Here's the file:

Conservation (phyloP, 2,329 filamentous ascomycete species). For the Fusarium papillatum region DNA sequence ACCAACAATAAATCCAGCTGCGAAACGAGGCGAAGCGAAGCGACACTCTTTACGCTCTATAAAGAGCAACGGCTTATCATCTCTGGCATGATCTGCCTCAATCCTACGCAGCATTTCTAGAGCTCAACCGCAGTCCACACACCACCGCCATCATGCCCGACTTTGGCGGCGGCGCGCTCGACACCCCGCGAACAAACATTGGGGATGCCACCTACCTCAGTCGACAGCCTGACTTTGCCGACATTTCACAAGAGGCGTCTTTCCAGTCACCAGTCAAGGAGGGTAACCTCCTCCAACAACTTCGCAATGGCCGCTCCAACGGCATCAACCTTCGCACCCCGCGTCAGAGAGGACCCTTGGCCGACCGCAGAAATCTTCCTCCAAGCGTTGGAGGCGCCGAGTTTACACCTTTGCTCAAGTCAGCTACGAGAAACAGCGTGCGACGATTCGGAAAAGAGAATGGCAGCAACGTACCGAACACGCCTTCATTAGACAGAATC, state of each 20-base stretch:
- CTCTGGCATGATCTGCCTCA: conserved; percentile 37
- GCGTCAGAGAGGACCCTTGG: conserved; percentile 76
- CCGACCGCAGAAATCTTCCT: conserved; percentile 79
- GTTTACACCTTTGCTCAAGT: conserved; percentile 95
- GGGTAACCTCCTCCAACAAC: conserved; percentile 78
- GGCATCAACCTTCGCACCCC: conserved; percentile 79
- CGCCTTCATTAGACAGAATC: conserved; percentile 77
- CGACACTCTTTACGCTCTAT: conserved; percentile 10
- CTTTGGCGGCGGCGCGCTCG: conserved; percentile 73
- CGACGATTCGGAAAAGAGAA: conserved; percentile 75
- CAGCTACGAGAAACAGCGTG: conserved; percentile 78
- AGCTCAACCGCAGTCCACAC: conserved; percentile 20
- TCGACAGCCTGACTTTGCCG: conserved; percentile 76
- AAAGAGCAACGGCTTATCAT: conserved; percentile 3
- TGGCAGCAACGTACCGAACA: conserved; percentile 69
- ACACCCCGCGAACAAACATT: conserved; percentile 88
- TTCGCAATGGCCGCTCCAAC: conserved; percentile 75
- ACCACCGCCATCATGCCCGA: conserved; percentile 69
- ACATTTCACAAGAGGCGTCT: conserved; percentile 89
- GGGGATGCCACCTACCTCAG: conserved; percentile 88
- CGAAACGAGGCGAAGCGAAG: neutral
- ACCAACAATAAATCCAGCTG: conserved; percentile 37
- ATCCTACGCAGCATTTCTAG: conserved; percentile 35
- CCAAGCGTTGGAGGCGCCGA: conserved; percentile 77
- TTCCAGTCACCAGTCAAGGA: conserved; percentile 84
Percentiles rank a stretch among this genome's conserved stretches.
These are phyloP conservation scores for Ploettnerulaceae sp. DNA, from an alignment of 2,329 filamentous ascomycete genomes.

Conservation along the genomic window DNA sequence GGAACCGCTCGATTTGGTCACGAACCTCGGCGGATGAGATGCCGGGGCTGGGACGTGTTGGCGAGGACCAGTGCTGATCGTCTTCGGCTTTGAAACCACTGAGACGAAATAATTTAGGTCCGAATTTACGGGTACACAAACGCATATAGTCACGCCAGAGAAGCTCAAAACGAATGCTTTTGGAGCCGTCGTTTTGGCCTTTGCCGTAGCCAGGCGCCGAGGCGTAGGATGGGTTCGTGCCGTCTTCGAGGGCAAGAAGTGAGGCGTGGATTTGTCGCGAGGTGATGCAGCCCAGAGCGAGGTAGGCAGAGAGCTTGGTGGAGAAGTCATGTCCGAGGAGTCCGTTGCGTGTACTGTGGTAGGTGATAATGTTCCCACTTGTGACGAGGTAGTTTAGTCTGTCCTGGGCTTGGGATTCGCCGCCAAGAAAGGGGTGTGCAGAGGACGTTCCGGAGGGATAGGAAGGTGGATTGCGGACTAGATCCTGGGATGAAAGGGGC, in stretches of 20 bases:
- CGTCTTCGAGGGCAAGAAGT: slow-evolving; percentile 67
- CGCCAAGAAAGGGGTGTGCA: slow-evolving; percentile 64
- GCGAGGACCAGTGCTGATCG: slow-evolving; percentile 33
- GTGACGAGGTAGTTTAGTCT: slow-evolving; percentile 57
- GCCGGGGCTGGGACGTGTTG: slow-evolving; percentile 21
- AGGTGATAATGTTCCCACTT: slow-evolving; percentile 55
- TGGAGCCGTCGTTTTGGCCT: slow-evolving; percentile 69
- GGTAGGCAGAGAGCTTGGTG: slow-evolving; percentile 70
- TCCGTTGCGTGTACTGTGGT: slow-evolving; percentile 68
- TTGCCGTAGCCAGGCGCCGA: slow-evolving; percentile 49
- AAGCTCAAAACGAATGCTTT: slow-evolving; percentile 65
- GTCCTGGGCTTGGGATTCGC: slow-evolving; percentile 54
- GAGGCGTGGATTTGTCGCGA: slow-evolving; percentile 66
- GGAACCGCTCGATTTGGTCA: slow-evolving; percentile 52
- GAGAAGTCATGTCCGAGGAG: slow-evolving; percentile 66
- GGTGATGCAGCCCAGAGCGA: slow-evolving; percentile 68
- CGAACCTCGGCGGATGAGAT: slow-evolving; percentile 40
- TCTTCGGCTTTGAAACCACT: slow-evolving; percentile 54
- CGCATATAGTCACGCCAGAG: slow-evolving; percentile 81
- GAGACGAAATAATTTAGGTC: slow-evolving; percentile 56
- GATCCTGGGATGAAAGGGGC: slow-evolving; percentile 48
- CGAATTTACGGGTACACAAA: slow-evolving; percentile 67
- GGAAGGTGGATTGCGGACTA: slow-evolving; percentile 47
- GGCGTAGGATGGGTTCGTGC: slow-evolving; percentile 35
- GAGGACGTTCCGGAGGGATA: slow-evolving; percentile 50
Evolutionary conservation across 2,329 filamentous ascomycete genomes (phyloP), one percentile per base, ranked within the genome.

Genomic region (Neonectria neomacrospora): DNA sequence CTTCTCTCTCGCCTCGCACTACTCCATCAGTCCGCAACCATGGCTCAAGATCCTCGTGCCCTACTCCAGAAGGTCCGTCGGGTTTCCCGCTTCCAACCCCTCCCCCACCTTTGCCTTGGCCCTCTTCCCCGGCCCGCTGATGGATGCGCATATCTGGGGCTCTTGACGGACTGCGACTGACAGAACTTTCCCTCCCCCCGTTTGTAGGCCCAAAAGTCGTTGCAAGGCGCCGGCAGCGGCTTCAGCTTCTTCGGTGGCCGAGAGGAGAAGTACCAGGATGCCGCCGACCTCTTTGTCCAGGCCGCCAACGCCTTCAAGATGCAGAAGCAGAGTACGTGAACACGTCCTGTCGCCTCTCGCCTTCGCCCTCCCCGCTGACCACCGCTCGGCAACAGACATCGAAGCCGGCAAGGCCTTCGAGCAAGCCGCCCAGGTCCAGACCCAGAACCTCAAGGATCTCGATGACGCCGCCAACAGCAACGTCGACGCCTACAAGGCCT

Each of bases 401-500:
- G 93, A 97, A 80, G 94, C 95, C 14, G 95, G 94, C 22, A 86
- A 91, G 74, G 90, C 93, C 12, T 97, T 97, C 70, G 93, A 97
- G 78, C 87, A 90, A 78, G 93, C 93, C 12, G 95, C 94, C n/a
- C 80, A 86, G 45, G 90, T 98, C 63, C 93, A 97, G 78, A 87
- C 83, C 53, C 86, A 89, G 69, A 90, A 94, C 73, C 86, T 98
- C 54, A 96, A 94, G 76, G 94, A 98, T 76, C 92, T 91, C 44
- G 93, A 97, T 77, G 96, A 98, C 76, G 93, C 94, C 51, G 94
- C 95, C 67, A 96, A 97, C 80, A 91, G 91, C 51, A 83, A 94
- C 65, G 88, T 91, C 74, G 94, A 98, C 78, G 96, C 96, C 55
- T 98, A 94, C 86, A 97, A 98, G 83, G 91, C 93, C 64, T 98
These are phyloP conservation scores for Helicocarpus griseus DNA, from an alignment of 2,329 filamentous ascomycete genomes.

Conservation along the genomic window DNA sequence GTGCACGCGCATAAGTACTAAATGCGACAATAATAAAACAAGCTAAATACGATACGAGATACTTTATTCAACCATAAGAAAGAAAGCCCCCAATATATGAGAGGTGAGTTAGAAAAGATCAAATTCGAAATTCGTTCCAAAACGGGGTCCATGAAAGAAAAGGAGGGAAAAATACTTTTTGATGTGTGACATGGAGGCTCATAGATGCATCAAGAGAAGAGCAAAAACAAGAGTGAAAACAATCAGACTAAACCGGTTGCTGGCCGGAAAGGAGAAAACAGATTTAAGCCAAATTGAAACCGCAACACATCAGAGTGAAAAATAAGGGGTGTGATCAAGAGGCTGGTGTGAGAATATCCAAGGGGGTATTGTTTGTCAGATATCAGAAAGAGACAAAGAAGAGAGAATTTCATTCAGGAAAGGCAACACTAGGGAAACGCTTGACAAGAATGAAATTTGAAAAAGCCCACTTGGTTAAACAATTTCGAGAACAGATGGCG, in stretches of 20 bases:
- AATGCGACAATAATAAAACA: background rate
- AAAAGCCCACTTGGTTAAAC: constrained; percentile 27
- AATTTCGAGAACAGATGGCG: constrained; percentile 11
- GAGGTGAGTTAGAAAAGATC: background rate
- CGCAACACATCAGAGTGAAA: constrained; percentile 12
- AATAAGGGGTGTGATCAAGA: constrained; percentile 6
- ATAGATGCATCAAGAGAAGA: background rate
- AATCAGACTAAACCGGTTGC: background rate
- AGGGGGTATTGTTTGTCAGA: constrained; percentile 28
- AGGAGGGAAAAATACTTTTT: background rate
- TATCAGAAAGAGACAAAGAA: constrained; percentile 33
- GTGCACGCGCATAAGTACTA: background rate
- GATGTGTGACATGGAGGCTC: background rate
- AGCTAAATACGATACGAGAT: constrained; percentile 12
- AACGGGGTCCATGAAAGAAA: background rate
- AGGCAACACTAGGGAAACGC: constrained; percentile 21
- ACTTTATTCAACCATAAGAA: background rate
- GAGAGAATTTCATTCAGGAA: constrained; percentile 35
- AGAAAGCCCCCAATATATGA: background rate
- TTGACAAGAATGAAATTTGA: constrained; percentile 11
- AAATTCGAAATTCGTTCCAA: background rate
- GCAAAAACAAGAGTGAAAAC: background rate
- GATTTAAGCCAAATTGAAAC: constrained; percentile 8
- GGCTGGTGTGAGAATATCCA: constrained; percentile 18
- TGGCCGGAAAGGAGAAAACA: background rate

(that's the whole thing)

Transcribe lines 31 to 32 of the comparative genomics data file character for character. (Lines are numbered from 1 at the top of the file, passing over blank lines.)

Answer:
- CGCCAAGAAAGGGGTGTGCA: slow-evolving; percentile 64
- GCGAGGACCAGTGCTGATCG: slow-evolving; percentile 33